On January 11, 2019, my friend Kate Shrum died of cancer.
When she publicly shared her diagnosis at the beginning of August 2018, I reached out to her with an encouraging message and no doubt in my mind that she would kick cancer’s ass. Less than 6 months later, she was gone.
Kate and I had not talked to or seen one another in years. We’d exchanged messages and emails here and there, but she wasn’t as constant a presence as she was during the chapter of our lives when were were getting our Masters in Education at the University of Oregon and teaching across the street from one another in Parkrose School District in Portland from 2009-2011. I always looked up to Kate. I admired her vivacious energy, her brilliance, her quirky, spirited humor, and her warmth. Naively, I didn’t realize how treasured a space Kate occupied in my heart and the depth of influence she had on me as a person until she passed.
Often, my mind wanders to people in my life who have made a lasting impression on me in the past. I momentarily daydream of poignant moments we shared, whether they were a teacher or a colleague or an ex or a doctor or a family member or friend. In that instant I consider reaching out and sharing the gratitude I feel for them. And then I do nothing.
My only regrets in life are words and time not shared with my loved ones before they died.
Before they died, I would have thanked Brenda for being a second mother to me. I would have thanked Grandpa Bill for the gift of guitar and grit, and Grandpa Ed for laughter that radiated and his encouragement that I be a writer.
Reaching out to share gratitude with those who have loved, inspired, and impacted me is precisely the kind of thing that Kate would have and did do. She lived with passion and meaning, love and light.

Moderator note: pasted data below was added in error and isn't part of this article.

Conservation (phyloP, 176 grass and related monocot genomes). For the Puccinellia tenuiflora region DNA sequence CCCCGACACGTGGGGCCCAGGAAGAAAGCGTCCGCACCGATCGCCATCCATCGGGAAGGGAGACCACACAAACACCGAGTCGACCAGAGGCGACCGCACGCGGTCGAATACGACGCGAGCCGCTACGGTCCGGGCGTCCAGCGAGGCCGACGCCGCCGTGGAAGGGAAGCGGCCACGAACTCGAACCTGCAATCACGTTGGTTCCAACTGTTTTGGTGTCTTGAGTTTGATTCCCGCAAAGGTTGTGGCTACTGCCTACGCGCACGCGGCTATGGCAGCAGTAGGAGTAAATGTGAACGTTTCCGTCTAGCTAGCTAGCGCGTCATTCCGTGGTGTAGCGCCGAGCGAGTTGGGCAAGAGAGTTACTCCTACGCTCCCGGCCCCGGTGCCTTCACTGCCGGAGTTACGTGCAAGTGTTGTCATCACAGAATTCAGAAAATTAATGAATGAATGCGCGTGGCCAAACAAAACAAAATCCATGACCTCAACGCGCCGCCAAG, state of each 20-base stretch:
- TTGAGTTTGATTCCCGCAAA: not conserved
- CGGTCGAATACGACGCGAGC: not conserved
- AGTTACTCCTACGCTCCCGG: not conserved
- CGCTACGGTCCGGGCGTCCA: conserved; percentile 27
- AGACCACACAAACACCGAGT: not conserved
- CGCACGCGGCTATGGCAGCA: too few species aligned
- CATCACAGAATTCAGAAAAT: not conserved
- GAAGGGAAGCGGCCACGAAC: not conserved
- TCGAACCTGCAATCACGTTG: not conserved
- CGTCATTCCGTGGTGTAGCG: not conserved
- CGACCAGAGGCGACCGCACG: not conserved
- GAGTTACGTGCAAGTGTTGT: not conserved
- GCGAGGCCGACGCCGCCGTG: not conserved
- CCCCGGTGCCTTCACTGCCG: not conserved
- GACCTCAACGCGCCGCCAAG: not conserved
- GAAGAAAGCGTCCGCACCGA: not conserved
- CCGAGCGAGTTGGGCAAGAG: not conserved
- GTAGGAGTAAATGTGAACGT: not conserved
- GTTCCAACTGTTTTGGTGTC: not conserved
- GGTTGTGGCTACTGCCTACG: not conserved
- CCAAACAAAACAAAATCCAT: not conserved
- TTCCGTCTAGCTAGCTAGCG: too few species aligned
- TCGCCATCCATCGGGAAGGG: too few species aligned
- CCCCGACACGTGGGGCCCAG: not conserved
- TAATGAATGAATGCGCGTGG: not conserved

In Kate’s honor, I’d like to begin a ritual. I’m calling the project With Gratitude Always. Perhaps you’d like to do this with me.
- Keep a running list of the people from all chapters in your life for whom you have gratitude — large or small.
- When a moment of gratitude pulls at your heart, sit down and write one or a few thank you cards to people on your list. Emails and texts feel good, but nothing replaces the feeling of opening a letter. Kate appreciated this.
- Dedicate the message to a loved one lost or to Kate.
- Include Kate’s story by writing in this link: https://bit.ly/withgratitudealways
- Repeat over and over.
- Send with gratitude always.
I wish I would have told when you when you were alive how thankful I am that our paths crossed. If I had sent a card to tell you, this is what it would have said:
Thank you for helping me find my feminist voice and teaching me how to speak truth to power with compassionate yet unapologetic authority. Thank you for the wisdom of remembering to seek beauty in the natural world and with loved ones in order to nourish, sustain, and sometimes rescue myself. Thank you for being hilarious and filling spaces with your infectious laughter that always made the darkness easier to bear.
With gratitude always,